Obviously an idea worth discussing.

Tuesday, December 07, 2004

Reproduction charging models & rights policy for digital images in American art museum

The Mellon Foundation funded a study entitled, "Reproduction charging models & rights policy for digital images in American art museums." KDCS undertook this study of USA art museum policy and practice regarding the market for digital resources. 120 U.S. art museums were surveyed, with in-depth interviews conducted at 20 museums. The executive summary and link to the full report can be viewed here.

This is an extension of a 2002 report that looked into pricing policy with U.K. and other European libraries and museums. That report was entitled, "Exploring Charging Models for Digital Cultural Heritage: Digital image resource cost efficiency and income generation
compared with analog resources."

The bottom line is that museums are not charging what they could be (of course) and are giving up opportunities. The reports give recommendations which will undoubtedly create interesting discussions.

Monday, December 06, 2004

'Blog' picked as word of the year

This article includes a list of the top 10 words of 2004, according to dictionary publisher Merriam-Webster.

Thursday, December 02, 2004

Receiving e-mail updates from Digitization 101

Well, the e-mail updates process stopped working, but I believe it has been fixed. In general, there are 2 - 3 new postings a week in this blog, so you might want to check to see if you have missed anything. Recently postings include:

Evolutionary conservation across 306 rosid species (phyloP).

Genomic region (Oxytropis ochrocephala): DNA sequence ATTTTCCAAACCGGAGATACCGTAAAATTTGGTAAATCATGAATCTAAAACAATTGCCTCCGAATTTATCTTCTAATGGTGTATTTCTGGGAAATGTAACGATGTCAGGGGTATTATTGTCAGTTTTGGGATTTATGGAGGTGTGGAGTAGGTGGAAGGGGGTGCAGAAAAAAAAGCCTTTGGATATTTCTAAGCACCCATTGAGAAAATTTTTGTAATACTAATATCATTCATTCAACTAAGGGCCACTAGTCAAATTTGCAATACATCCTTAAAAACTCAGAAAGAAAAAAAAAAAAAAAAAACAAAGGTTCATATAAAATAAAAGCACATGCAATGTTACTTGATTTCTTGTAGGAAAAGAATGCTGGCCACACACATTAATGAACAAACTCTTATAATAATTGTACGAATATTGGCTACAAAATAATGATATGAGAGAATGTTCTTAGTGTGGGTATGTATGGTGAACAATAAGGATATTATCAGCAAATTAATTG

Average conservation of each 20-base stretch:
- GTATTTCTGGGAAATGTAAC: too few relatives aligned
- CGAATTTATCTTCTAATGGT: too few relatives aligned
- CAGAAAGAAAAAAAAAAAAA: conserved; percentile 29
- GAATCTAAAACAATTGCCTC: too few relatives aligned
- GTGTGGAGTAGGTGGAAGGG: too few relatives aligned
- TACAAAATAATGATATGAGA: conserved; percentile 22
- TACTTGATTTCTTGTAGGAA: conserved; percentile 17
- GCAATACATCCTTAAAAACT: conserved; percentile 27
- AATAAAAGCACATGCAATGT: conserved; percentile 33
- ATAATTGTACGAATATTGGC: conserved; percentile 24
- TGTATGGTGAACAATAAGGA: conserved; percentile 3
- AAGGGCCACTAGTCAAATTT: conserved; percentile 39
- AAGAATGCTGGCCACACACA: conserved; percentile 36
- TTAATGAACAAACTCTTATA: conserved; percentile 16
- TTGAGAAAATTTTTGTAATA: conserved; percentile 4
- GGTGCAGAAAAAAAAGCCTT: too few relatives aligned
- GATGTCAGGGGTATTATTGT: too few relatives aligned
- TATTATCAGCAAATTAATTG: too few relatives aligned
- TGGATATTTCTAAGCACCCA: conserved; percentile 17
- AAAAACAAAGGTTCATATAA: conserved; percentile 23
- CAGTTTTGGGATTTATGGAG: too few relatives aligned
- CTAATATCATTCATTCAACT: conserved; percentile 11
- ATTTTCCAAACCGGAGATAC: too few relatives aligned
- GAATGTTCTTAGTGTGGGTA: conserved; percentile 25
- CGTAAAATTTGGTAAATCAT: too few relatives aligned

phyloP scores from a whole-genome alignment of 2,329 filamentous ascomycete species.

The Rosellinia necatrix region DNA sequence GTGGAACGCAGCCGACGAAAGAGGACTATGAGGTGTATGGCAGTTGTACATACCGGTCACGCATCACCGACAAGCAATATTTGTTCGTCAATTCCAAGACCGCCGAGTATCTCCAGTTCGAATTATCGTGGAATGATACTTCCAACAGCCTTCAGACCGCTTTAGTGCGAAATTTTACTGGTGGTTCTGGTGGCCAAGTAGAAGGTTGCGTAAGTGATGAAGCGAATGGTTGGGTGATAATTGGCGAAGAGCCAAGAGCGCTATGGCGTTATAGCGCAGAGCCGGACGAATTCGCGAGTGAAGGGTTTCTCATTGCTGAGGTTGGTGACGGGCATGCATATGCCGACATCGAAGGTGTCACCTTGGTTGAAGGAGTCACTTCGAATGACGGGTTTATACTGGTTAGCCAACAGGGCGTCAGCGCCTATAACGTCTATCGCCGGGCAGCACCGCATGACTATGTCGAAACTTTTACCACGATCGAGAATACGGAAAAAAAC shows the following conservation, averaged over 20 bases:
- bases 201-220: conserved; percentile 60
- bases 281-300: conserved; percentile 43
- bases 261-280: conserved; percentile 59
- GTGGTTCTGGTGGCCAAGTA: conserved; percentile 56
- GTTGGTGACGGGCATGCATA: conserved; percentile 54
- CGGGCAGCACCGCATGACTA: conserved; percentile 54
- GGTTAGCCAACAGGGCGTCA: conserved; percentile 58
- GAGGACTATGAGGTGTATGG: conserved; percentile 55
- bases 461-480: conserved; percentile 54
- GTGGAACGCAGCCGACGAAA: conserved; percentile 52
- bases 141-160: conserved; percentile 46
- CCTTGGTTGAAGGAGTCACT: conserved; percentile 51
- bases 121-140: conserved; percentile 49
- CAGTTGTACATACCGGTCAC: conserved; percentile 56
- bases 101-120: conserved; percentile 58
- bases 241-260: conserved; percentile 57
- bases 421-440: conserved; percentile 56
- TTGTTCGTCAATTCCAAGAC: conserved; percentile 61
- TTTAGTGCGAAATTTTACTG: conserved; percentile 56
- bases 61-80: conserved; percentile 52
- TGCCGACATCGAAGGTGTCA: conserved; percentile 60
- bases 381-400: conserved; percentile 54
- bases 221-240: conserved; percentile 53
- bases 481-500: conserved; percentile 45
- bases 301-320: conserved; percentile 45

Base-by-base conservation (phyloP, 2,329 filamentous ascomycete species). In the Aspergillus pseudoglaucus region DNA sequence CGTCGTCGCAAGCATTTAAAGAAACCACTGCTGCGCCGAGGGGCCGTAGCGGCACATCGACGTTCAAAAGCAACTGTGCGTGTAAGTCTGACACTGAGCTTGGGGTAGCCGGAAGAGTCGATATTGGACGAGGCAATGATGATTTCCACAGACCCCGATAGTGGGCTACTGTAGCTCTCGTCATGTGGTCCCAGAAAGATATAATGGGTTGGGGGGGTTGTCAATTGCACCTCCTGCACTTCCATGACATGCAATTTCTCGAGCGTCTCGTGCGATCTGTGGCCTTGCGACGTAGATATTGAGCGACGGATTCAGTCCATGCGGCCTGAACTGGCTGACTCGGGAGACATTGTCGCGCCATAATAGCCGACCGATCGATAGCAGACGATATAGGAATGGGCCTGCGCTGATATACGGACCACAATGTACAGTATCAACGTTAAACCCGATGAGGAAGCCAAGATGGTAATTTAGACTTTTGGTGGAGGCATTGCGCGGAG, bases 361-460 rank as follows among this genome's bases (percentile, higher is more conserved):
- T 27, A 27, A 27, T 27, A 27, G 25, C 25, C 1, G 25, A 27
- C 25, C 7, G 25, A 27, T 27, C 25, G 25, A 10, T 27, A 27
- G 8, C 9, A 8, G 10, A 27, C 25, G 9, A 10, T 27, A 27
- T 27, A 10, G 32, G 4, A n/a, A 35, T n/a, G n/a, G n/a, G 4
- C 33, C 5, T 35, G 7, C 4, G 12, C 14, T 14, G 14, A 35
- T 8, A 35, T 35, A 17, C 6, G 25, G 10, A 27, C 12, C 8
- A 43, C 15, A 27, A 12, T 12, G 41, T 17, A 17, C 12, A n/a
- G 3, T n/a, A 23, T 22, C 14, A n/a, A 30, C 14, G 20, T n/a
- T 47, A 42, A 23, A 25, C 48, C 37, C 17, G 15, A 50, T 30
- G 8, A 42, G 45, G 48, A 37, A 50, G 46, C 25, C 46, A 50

• The Innovate Gateway (an innovative e-journal)
  • Lists of digitization vendors
  • Teaching about digital assets
  • David Weinberger's presentation
  • Wikipedia entries on digitization
  • The Digital Future: A Library of Congress Series

By the way, the e-mail updates are sent between midnight and 6 a.m. (EST).

Also remember that you can get stories "feed" to you through your RSS reader. Many RSS readers are available and even Yahoo! can act as your reader.

Wednesday, December 01, 2004

The Innovate Gateway (an innovative e-journal)

I received this following e-mail announcement about an e-journal that focuses on online education. That may be of interest for those of you who are involved with online education AND those who are looking to develop a more formal type of blog. One of the goals of this journal is to get people to comment -- in other words, to make it interactive.


The December 2004/January 2005 issue of Innovate will be available at http://innovateonline.info one minute after midnight ET on December1. I am distributing this announcement now because one minute aftermidnight on December 1 ET I will be on a heavier-than-air craft winging my way to participate in the Online Educa Berlin conference that begins later that day. :-)

Innovate is a peer-reviewed, bimonthly e-journal published as a public service by the Fischler School of Education and Human Services at Nova Southeastern University. It features creative practices and cutting-edge research on the use of information technology to enhance education.

The issue begins with my interview of Bill Graves, a pioneer ininformation management. Graves offers insights on service, program, and course redesign strategies and explains how they can improve educational delivery while lowering institutional costs.

The authors of our second article use research on adult learning to identify pedagogical strategies and practical techniques for writing instructional articles in adult online education. Verne Moreland and Herbert Bivens put their recommendations into concrete form with an alternate version of their Innovate article in prime educational format.